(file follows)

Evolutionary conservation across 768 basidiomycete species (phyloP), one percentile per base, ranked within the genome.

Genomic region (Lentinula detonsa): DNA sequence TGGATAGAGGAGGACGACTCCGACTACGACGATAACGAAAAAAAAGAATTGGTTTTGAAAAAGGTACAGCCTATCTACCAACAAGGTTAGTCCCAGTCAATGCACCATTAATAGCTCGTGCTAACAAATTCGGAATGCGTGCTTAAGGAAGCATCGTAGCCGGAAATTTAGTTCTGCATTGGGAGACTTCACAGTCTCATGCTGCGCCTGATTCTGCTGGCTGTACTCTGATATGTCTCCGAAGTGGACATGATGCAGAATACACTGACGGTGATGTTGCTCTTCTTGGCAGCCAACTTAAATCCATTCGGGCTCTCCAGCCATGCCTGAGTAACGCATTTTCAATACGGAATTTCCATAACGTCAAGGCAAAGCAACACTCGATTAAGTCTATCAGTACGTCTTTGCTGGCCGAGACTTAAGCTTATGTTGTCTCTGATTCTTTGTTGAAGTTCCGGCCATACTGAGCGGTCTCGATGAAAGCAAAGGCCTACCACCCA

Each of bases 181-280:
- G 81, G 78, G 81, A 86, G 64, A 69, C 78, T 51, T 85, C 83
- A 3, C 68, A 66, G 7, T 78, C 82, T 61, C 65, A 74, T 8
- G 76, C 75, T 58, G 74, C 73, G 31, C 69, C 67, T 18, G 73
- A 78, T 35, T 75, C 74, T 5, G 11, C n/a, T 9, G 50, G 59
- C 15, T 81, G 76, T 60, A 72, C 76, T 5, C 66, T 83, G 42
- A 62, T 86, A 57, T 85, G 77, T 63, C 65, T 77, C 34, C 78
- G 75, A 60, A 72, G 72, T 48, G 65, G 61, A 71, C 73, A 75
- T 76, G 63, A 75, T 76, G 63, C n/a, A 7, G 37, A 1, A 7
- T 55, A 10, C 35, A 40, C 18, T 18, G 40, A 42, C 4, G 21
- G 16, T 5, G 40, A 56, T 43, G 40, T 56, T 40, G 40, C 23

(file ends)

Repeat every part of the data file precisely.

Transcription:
Evolutionary conservation across 768 basidiomycete species (phyloP), one percentile per base, ranked within the genome.

Genomic region (Lentinula detonsa): DNA sequence TGGATAGAGGAGGACGACTCCGACTACGACGATAACGAAAAAAAAGAATTGGTTTTGAAAAAGGTACAGCCTATCTACCAACAAGGTTAGTCCCAGTCAATGCACCATTAATAGCTCGTGCTAACAAATTCGGAATGCGTGCTTAAGGAAGCATCGTAGCCGGAAATTTAGTTCTGCATTGGGAGACTTCACAGTCTCATGCTGCGCCTGATTCTGCTGGCTGTACTCTGATATGTCTCCGAAGTGGACATGATGCAGAATACACTGACGGTGATGTTGCTCTTCTTGGCAGCCAACTTAAATCCATTCGGGCTCTCCAGCCATGCCTGAGTAACGCATTTTCAATACGGAATTTCCATAACGTCAAGGCAAAGCAACACTCGATTAAGTCTATCAGTACGTCTTTGCTGGCCGAGACTTAAGCTTATGTTGTCTCTGATTCTTTGTTGAAGTTCCGGCCATACTGAGCGGTCTCGATGAAAGCAAAGGCCTACCACCCA

Each of bases 181-280:
- G 81, G 78, G 81, A 86, G 64, A 69, C 78, T 51, T 85, C 83
- A 3, C 68, A 66, G 7, T 78, C 82, T 61, C 65, A 74, T 8
- G 76, C 75, T 58, G 74, C 73, G 31, C 69, C 67, T 18, G 73
- A 78, T 35, T 75, C 74, T 5, G 11, C n/a, T 9, G 50, G 59
- C 15, T 81, G 76, T 60, A 72, C 76, T 5, C 66, T 83, G 42
- A 62, T 86, A 57, T 85, G 77, T 63, C 65, T 77, C 34, C 78
- G 75, A 60, A 72, G 72, T 48, G 65, G 61, A 71, C 73, A 75
- T 76, G 63, A 75, T 76, G 63, C n/a, A 7, G 37, A 1, A 7
- T 55, A 10, C 35, A 40, C 18, T 18, G 40, A 42, C 4, G 21
- G 16, T 5, G 40, A 56, T 43, G 40, T 56, T 40, G 40, C 23